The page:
Whether it's the typical high-angle shot featuring side-swept bangs, or a staged group photo before going out to dinner, selfies have become an integral way of capturing the moment.
As the selfie frenzy continues to flood Instagram and Facebook, "#TheRealSelfie" is a new challenge that asks students to take a different look at themselves and others.
"Whatever you want to say about yourself, this is an amazing opportunity," said Edwanna Andrews, Social Justice and Advocacy Department director for Student Development and Enrollment Services.
Last week, students were lured to the project's table by a rack of colorful cupcakes and music blasting from speakers in the Student Union.
Participants were given a small dry-erase board and asked to write a stereotype that they debunk about their identity, then take a photo holding their statement.
"It allows students to share who they are more than the visual [aspect of who they are]," Andrews said of the challenge.
SJA and the Multicultural Student Center teamed up to put on the event. Photos will be shared via social media as a campaign to showcase diversity on campus and demystify stereotypes.
Tydearian Cocroft, a junior marketing major and chair of the event, said the initiative helps people become more conscious of the way they refer to others. Cocroft said that as a black, gay male, he wishes not to be viewed as feminine, or constantly expected to try to perform better in his classes than his fellow white classmates to prove his worth.
Growing up, Cocroft was often around people who made homophobic remarks that put him in a constant state of worry and fear of judgment. But starting college liberated him of the shackles he thought he was bound by because of his identity.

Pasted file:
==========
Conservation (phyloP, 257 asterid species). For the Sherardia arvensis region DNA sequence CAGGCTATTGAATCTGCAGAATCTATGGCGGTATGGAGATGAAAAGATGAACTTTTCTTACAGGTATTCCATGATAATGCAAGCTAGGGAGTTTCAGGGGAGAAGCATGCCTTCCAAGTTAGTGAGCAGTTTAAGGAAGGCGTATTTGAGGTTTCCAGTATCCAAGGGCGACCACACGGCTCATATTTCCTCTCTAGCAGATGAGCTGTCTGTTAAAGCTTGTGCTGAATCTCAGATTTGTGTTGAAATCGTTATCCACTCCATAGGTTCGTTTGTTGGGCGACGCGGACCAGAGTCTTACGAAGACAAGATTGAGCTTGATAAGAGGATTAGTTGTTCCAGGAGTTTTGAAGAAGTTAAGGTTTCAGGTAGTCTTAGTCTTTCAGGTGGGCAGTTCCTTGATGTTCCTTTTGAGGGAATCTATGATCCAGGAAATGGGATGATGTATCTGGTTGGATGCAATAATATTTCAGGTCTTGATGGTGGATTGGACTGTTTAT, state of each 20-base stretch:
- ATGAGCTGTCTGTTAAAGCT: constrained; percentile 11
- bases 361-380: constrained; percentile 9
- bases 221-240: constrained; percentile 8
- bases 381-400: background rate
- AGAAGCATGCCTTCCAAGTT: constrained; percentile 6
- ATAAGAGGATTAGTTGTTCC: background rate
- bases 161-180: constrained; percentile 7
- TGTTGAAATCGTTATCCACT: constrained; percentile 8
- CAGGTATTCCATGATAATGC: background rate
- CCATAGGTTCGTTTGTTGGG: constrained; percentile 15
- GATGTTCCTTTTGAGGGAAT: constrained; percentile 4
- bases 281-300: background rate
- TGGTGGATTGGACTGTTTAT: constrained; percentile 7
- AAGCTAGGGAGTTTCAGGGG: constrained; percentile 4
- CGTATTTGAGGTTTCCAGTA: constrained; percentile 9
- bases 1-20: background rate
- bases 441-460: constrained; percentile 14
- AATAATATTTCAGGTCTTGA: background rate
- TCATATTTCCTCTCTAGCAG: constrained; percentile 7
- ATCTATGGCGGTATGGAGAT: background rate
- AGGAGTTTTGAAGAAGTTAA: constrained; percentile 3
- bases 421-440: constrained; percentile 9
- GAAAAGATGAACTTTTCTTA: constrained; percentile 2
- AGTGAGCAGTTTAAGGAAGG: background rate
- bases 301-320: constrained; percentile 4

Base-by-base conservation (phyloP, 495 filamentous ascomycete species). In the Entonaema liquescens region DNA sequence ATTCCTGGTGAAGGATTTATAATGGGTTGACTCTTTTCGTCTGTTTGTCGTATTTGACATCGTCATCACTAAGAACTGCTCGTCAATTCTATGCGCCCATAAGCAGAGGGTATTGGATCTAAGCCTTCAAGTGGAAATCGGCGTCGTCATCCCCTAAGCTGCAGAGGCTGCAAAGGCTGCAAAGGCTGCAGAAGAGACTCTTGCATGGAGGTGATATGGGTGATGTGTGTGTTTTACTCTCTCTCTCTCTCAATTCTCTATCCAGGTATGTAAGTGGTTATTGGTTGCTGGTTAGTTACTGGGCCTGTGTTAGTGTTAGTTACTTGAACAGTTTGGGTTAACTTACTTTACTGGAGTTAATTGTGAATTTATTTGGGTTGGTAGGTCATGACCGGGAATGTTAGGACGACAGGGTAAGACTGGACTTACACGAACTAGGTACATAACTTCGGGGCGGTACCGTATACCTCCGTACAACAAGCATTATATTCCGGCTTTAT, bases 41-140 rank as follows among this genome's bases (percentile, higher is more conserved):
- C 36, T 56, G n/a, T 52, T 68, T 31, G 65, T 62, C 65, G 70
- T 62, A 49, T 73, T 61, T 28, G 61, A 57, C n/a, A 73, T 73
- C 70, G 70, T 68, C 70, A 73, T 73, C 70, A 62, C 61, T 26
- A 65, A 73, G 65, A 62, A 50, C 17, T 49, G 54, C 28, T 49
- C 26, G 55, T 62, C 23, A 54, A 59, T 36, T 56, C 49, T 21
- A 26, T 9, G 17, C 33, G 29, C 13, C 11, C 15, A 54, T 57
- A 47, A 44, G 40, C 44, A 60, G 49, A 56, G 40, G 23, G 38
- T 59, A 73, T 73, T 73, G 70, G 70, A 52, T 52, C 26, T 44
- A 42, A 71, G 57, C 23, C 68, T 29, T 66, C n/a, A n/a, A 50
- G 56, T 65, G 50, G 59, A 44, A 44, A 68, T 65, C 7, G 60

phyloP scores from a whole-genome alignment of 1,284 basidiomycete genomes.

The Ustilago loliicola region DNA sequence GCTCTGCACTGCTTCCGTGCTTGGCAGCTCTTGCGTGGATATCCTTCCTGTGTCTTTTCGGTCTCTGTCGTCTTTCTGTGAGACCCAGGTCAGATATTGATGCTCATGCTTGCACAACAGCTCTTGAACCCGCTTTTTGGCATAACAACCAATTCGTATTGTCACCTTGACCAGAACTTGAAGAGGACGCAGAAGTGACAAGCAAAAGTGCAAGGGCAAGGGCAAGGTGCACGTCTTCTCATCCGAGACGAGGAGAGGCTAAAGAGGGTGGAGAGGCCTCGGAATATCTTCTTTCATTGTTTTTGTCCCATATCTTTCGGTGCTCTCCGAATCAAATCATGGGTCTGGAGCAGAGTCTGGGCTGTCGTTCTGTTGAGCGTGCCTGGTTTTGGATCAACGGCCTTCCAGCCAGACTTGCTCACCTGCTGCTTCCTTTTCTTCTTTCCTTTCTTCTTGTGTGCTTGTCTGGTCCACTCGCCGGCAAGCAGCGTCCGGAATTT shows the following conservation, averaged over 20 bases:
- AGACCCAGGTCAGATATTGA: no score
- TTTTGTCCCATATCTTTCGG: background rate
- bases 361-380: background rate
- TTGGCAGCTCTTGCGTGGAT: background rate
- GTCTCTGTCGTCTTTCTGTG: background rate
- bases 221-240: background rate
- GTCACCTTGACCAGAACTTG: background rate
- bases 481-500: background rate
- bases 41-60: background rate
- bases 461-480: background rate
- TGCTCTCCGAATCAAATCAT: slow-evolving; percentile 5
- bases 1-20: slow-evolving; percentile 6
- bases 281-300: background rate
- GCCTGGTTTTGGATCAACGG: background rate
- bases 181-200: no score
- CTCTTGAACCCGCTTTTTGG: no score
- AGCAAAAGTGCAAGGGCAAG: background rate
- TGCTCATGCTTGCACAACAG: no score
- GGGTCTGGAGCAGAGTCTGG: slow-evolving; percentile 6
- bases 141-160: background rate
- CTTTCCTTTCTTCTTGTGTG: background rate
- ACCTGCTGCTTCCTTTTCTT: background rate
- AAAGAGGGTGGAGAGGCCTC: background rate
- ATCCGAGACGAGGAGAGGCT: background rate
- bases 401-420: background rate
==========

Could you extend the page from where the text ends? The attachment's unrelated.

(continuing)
"When I got here, it was like a slap in the face because I really didn't understand how my culture could be great, how someone else's culture could be great," he said. "How are we supposed to build a society based on liberty and freedom if we can't come together and realize that we're all here for the same purpose?"
Jin Lee, a freshman biology major, also participated in #TheRealSelfie.
Many of his friends and classmates expect him to be smarter just because he is Asian.
But Lee said he doesn't feel as smart as his Korean friends, and others' expectations for his intelligence weighed him down as a teen.
Classmates would look to him for the answers in a trivia game, assuming that because he is Asian, he must be smarter than them.
"People were kind of disappointed in me for not knowing all the answers," Lee said. "I took it to heart when people would say, 'Stop messing around, you're Asian, come on.'"
Lee found ways to excel in other outlets, such as by playing viola and wrestling.
At his local middle school, he also tutors students in music and helps train them in the shot-put.
"I'm the jack of all trades, but master of none," he said. "I tend to do a lot of things, but not as much as others would think as far as education."
Friends of Rachel Kalikapersaud, a sophomore biology major, also expect her to be smarter than they are, but Kalikapersaud has more of a lighthearted stereotype to deal with: She doesn't like spicy Indian food despite her heritage.
"There's too many people that think that certain people are supposed to be a certain way," she said.
Kalikapersaud said she feels the project is beneficial because it shows that while ethnicity may influence a person's appearance, it may not always influence a person's preferences or individual characteristics.
More photos from #TheRealSelfie will be posted on the Multicultural Student Center's Facebook page and can be found at www.facebook.com/ucfmsc.